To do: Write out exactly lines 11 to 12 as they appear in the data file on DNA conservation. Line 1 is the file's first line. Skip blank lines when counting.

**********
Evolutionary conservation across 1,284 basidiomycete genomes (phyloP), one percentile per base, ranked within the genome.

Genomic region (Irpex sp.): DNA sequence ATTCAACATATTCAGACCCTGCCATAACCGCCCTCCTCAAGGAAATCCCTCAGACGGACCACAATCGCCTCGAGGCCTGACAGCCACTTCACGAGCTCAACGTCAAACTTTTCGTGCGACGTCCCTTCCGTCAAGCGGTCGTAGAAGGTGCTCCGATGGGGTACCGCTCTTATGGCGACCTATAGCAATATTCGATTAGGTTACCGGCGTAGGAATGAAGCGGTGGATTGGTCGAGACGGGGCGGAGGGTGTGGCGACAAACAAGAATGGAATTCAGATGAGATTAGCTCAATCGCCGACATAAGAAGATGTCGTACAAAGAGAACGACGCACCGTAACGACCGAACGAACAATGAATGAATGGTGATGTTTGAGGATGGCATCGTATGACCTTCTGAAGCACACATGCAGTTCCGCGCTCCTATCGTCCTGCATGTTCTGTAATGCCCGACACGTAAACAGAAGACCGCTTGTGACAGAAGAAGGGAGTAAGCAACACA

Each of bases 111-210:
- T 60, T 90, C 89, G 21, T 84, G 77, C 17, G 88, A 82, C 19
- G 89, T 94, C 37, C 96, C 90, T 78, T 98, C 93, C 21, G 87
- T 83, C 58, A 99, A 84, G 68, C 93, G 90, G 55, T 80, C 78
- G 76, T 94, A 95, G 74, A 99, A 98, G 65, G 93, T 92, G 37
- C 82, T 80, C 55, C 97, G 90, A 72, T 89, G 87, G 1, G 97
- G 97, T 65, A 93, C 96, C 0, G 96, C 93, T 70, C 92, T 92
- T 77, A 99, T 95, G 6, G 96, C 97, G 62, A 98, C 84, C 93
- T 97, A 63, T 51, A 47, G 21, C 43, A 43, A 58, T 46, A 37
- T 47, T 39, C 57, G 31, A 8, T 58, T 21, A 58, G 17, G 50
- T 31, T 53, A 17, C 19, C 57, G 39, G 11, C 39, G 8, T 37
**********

- T 97, A 63, T 51, A 47, G 21, C 43, A 43, A 58, T 46, A 37
- T 47, T 39, C 57, G 31, A 8, T 58, T 21, A 58, G 17, G 50